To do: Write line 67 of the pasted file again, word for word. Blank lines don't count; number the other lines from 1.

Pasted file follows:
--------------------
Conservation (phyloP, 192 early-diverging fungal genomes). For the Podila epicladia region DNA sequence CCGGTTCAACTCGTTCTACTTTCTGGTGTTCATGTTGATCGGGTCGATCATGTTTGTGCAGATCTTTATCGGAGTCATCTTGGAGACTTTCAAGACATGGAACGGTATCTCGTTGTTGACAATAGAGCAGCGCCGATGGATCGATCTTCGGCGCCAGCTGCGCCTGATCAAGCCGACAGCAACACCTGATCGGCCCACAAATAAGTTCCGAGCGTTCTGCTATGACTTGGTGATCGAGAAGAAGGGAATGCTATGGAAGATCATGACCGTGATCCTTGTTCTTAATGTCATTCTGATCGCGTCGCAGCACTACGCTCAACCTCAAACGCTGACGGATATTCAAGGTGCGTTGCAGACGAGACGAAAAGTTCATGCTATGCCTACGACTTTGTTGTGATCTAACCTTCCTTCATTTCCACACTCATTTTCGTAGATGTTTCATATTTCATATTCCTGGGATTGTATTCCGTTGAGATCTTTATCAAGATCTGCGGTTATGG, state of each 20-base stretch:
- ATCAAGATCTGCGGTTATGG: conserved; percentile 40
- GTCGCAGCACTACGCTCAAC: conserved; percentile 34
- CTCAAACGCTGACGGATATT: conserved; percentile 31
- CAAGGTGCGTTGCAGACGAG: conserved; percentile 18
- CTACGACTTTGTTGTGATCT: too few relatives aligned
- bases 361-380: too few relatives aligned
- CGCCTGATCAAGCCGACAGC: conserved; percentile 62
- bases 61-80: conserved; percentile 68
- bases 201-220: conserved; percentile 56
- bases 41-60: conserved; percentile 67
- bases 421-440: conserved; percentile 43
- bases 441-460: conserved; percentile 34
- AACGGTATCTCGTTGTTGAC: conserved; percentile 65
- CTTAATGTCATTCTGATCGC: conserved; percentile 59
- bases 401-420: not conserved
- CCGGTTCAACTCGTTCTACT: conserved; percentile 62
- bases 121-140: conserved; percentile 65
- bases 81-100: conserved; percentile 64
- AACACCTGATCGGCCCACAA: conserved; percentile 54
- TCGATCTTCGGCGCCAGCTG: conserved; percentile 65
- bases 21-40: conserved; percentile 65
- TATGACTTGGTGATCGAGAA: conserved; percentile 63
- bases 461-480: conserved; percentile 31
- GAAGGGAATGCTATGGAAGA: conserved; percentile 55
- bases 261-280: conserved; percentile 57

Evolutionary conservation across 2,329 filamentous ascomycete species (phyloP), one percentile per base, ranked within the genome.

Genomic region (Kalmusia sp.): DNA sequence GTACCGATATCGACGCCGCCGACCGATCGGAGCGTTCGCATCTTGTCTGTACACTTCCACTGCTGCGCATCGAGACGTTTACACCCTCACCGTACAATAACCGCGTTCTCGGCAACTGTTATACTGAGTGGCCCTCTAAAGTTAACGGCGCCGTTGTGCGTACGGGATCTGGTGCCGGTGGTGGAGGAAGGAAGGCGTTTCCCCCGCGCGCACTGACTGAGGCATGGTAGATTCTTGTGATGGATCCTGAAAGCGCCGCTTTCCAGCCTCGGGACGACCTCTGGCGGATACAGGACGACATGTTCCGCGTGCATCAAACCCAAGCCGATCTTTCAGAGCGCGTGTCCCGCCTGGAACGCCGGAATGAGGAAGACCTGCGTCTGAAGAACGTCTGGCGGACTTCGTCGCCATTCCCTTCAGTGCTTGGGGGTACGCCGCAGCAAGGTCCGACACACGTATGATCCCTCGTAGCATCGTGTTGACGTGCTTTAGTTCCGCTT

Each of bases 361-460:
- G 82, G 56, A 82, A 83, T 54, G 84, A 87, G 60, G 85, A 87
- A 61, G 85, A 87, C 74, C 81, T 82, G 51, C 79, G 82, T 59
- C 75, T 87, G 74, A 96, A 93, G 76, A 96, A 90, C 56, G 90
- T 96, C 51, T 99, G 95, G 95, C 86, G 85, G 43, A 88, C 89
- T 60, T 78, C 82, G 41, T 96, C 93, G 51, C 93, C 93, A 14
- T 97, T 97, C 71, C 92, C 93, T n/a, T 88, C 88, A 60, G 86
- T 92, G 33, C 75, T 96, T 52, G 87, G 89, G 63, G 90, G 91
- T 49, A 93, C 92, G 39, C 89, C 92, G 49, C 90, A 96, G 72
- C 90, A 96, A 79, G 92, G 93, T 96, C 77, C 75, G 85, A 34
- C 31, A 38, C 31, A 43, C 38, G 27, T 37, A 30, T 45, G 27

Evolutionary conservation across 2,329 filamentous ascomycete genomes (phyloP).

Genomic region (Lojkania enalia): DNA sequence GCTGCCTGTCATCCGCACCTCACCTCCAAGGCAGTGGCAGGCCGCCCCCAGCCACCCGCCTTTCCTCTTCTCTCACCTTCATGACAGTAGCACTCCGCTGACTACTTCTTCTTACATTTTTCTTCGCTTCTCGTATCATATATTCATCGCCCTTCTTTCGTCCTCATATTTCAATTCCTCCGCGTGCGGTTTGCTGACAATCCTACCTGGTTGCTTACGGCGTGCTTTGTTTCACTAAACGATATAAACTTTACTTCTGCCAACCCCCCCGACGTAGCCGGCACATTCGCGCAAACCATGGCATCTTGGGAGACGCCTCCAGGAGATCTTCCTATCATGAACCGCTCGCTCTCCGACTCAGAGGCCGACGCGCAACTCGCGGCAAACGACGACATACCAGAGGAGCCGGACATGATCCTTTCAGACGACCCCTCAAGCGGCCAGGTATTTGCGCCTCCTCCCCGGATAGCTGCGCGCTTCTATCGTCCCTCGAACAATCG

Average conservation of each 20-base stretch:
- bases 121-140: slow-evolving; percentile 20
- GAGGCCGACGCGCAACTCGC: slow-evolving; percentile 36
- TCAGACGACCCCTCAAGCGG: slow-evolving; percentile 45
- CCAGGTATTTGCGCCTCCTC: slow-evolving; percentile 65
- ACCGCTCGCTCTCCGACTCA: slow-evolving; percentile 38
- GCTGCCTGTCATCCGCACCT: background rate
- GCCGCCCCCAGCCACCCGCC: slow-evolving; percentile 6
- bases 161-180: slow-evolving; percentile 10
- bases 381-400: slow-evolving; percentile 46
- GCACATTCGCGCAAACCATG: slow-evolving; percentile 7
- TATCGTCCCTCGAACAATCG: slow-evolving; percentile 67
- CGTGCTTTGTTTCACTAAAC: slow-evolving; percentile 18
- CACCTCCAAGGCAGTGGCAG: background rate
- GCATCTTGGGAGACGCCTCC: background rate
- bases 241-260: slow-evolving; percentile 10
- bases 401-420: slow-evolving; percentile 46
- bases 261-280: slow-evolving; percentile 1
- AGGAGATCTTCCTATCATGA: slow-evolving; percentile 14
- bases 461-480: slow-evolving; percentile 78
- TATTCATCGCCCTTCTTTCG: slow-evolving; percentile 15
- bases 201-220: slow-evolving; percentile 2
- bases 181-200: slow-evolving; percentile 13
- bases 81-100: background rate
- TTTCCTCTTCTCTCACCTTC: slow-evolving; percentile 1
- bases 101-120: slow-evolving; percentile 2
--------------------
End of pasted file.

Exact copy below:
- bases 101-120: slow-evolving; percentile 2